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Originally Posted by Bruce Watson View Post
XY requires cardioid mics. That's because it has to make the stereo image out of loudness variations only, as coincident pairs have no time differences by definition. The Cos-11Ds are omnis, so both mics would record everything the same -- no loudness differences. XY with omnis doesn't give you a stereo image; you get instead two nearly identical copies of the same mono image.

It's issues like this that have me urging the OP to go mono. He doesn't have time to learn all the ins and outs of stereo. And if this thing is going to to be used for web content, most of the devices used to view it are mono anyway (smartphones, tablets, etc.).
Totally understand your recommendations, Bruce. If I were to purchase a mic to do mono better than the SANKEN COS 11D, what would you suggest?

Going in with an extremely tiny mic leaves me a bit open to criticism, and I also require the mics to stay in place in a position where I cannot see them, so I'd much prefer being able to see the mic pointing towards the back of the choir with my eyes from any position, and monitoring with my headphones...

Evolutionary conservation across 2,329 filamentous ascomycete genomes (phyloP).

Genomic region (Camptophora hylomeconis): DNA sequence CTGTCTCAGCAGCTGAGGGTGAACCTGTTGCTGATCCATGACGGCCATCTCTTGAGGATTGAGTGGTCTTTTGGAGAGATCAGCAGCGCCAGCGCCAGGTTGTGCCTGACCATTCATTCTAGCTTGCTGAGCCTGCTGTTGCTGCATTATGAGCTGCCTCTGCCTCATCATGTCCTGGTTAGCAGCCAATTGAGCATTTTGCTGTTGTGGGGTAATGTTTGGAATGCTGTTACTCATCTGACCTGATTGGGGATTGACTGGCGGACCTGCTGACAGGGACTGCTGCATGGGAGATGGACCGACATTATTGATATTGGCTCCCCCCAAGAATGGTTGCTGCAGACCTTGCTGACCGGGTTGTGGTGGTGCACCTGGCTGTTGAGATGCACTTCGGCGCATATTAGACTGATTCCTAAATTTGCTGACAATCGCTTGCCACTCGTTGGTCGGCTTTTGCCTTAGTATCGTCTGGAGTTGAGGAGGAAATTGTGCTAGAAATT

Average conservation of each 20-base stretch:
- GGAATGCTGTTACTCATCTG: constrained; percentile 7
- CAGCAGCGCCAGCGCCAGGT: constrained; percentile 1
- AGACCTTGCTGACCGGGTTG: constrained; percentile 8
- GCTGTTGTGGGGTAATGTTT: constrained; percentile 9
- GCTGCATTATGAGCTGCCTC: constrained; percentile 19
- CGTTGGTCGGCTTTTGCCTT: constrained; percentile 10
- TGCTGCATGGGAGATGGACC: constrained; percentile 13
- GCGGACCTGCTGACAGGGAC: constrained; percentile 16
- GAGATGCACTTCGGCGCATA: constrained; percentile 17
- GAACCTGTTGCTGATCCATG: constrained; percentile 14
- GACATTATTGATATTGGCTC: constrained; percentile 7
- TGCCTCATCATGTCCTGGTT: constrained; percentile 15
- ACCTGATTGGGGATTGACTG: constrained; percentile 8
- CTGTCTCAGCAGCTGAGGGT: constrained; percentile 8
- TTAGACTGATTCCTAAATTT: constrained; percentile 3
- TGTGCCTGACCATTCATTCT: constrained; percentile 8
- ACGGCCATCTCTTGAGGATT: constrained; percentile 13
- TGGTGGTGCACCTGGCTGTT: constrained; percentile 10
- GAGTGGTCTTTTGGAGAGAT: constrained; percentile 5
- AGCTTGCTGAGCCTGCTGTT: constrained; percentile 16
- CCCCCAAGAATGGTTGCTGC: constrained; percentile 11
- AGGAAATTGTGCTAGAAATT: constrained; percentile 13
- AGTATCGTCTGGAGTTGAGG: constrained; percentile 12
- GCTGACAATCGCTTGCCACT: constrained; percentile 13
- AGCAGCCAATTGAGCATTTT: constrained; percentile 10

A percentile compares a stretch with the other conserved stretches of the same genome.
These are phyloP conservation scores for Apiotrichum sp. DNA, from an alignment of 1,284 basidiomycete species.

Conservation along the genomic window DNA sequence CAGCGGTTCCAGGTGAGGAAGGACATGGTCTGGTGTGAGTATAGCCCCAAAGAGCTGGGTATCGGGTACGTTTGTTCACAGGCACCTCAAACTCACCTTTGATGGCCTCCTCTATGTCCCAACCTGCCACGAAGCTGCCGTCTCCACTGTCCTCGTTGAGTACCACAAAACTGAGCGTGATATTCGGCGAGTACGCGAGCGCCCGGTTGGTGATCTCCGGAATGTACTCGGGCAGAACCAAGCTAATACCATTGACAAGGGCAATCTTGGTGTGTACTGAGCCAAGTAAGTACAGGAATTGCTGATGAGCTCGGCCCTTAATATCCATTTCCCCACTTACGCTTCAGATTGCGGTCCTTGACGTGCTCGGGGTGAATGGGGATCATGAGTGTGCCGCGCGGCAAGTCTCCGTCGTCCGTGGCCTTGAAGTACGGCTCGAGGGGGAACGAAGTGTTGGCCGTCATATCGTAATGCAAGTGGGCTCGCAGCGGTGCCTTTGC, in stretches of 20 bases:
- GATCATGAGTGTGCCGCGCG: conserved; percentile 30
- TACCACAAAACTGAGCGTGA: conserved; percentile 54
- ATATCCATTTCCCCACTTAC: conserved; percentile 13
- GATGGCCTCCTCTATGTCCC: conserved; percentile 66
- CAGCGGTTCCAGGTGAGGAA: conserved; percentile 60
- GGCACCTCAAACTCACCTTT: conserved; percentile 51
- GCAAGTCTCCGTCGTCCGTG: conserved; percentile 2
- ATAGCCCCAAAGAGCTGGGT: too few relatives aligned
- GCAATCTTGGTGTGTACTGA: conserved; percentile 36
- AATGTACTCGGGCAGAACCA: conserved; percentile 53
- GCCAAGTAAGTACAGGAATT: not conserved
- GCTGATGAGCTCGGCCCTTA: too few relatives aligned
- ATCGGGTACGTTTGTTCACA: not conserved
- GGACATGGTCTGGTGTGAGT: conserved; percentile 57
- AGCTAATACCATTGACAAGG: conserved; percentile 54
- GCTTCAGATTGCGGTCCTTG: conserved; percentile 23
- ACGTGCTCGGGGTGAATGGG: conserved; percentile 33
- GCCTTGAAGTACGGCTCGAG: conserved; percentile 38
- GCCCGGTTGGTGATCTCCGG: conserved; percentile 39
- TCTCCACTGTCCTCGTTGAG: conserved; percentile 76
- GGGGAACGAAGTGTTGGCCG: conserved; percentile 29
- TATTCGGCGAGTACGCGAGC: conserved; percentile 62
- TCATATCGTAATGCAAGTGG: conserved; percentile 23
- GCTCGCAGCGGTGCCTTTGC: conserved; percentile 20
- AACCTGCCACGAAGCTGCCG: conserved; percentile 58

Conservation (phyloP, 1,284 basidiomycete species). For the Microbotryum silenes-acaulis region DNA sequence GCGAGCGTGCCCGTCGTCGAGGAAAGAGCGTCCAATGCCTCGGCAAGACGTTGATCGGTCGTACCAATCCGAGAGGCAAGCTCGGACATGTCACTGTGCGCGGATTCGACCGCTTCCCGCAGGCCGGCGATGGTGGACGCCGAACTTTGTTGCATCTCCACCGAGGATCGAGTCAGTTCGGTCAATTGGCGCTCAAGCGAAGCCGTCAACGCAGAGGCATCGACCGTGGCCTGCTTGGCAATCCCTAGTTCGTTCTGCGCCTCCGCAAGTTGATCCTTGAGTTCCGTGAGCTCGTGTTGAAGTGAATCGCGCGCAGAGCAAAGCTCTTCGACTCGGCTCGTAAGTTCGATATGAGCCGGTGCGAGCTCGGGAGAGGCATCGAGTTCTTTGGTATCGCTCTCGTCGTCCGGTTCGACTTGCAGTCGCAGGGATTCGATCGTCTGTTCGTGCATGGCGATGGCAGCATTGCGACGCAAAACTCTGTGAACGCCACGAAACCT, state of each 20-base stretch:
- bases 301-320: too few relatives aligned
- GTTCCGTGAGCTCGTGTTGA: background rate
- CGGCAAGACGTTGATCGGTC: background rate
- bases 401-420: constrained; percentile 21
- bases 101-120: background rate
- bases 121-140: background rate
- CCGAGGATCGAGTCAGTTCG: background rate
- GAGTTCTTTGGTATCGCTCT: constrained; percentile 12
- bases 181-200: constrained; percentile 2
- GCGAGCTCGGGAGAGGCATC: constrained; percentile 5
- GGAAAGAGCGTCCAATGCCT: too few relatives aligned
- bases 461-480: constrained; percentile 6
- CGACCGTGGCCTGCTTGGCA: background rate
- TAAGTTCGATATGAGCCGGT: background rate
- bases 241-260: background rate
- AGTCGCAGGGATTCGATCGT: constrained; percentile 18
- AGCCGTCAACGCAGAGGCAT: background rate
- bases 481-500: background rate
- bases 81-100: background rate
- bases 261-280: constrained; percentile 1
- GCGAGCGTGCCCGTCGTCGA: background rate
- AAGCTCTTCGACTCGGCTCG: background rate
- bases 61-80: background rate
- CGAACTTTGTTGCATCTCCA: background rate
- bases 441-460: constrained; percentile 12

Whilst I realise there's a complicated aspect of stereo, would you definitely reject the idea of using MS setup?

My friend, who I mentioned earlier, has suggested two cardioid microphones at either side (both left and right), as well as one above the choir. He's filmed there before, a couple of years ago, and this was the setup he chose then. I don't think he has the film to hand to show me though.

I'd prefer to use a simpler setup than this, and even have an MS setup, and a mono setup too... but I understand that I lack time. I've watched a tonne of videos now, but obviously still have no experience.
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Old September 6th, 2015, 09:47 AM   #28
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Re: Urgent Help: Advice Recording a Choir (16 Members) in a Cathedral 9 Second Echo

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Originally Posted by Rick Reineke View Post
"Sennheiser 416p , does that mean that the pick up would be too narrow for the choir "